For three months, Gov. Mark Dayton was the obstacle blocking Republicans at the State Capitol from passing photo ID legislation into law. How quickly things change.

Lawmakers delved into a bill Friday that would bypass Dayton and put the photo ID proposal on the ballot as a constitutional amendment in 2012. Loud objections from DFL opponents signaled that what was once likely destined for a veto is now becoming much more possible in a form that Dayton can't veto.

Amendments do well at the polls, after all. In the last 30 years, voters in Minnesota have approved 17 out of 18 such ballot measures. But no other state has passed photo ID as a constitutional amendment, though Mississippi will vote on it this November.

Big Lake Republican legislator Mary Kiffmeyer, the bill's House sponsor, said voter ID is a "will of the people issue" that should be on the ballot if it is "short-circuited" by a veto.

"An election day is when the people govern," Kiffmeyer said. "And when they govern on that election day, we don't want any voter being disenfranchised because somebody who was not entitled to a ballot [got] one."

But Secretary of State Mark Ritchie compared the measure to the disenfranchisement of blacks in the original Minnesota Constitution, which prevented blacks at the time from voting. Republicans fought successfully after the Civil War to restore blacks' voting rights in a subsequent amendment.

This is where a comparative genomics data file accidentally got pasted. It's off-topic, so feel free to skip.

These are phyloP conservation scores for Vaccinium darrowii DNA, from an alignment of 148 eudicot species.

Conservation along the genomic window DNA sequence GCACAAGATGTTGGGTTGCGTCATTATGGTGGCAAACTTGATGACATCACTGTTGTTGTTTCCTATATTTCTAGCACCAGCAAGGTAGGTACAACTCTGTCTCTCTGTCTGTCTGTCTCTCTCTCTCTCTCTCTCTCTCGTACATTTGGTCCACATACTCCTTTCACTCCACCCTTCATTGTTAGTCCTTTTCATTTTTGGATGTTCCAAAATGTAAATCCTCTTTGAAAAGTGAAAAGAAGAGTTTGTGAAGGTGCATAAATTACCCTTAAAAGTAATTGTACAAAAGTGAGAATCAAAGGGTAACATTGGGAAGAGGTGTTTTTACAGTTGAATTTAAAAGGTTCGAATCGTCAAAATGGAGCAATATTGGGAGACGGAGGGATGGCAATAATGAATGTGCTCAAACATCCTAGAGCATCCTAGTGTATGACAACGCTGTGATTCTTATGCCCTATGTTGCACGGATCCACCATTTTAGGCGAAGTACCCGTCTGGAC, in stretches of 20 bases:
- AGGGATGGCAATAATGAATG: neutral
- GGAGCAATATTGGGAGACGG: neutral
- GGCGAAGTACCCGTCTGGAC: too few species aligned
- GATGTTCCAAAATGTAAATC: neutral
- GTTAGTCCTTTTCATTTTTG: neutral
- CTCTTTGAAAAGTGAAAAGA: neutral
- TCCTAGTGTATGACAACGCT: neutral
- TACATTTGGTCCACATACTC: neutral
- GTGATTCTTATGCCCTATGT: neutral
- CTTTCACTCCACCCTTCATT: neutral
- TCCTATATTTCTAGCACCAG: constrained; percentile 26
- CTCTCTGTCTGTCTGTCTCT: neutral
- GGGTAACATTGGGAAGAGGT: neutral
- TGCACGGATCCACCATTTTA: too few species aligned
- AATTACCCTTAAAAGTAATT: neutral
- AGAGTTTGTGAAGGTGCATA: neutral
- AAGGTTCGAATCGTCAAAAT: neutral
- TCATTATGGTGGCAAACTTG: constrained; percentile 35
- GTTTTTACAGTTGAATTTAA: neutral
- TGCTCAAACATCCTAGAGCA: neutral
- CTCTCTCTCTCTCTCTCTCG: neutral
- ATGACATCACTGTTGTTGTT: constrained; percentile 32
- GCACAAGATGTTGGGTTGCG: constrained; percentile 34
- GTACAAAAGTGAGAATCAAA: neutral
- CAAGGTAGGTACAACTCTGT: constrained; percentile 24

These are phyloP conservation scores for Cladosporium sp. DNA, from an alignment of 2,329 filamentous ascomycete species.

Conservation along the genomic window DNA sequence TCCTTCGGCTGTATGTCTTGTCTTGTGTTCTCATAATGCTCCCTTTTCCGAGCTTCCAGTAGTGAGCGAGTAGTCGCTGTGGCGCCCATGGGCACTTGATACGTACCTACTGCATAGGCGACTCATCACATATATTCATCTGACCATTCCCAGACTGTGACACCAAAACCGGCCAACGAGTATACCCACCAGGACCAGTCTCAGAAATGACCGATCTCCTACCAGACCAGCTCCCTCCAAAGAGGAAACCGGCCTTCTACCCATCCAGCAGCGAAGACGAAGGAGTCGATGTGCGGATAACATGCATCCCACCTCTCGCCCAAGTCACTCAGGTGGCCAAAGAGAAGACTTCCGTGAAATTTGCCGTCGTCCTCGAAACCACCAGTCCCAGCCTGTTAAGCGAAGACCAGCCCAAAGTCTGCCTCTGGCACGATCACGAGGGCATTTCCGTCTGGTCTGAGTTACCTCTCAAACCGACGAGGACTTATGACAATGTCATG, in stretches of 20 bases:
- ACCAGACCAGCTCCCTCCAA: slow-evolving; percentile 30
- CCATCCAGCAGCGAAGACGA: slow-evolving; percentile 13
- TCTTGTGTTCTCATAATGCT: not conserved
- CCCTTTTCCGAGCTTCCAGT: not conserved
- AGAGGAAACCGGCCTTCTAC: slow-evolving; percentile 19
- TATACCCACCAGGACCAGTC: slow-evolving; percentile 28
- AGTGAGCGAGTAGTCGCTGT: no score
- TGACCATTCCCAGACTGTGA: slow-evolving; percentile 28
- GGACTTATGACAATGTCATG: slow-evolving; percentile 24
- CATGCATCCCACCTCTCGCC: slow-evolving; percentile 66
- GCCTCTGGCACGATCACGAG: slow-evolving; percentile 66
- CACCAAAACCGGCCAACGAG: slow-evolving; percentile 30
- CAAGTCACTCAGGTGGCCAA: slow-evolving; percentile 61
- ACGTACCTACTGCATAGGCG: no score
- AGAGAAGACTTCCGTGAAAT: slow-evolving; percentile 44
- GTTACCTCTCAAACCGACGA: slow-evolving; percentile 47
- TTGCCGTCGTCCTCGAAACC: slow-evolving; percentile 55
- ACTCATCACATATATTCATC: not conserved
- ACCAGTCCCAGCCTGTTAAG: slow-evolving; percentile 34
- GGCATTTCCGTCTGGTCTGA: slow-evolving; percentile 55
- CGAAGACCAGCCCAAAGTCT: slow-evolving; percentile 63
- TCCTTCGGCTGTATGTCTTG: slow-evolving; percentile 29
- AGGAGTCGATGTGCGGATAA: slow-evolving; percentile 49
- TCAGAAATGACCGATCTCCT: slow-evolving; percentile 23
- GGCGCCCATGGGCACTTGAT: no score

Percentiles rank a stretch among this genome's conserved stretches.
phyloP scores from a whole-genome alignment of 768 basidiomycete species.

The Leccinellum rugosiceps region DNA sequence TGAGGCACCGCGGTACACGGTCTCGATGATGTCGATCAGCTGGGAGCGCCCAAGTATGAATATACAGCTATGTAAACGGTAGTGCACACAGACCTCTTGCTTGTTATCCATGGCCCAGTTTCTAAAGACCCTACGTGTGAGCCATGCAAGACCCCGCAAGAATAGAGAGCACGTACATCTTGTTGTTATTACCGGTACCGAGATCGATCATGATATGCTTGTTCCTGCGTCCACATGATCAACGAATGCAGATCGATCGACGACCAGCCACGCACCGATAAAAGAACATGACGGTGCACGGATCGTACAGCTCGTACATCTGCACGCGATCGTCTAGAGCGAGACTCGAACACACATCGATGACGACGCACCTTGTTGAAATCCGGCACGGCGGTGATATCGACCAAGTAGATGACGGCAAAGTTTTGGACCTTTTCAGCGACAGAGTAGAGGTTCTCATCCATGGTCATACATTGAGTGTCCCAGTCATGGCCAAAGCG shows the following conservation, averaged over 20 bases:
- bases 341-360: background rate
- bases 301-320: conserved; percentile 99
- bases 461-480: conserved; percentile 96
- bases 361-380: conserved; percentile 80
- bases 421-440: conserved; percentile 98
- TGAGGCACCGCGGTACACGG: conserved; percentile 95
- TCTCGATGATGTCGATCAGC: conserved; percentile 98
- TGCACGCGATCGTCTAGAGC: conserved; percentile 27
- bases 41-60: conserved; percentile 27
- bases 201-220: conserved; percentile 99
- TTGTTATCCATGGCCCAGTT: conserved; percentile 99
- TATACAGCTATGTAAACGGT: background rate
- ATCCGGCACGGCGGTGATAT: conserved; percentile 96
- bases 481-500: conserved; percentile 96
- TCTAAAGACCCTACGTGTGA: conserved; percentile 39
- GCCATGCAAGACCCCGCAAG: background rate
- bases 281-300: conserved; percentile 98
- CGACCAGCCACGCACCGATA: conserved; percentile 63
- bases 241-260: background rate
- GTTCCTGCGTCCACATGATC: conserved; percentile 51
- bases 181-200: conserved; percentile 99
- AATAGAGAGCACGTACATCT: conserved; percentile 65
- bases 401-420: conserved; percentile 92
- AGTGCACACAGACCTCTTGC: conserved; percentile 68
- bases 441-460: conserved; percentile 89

"When those Democrats disenfranchised African-American men, the support for that Constitution was [still] almost 100 percent. Almost everybody," said Ritchie, a Democrat. "But it didn't make it right."

Opponents say the requirement to present a valid photo ID with a current address will prove particularly onerous for senior citizens, blacks and college students -- possibly preventing some from voting. If the measure passes, the state would begin providing free voter IDs.

But Ritchie said that the amendment would turn "what's now a right in our Constitution -- a right to vote -- into a privilege."

Rep. Duane Quam, R-Byron, took umbrage when Ritchie remarked that the bill was a Republican-led effort.

"When it comes to the voice of the people and the people step forward and decide, that's the final decision," Quam said. "And I don't see the voice of the people being characterized as partisan."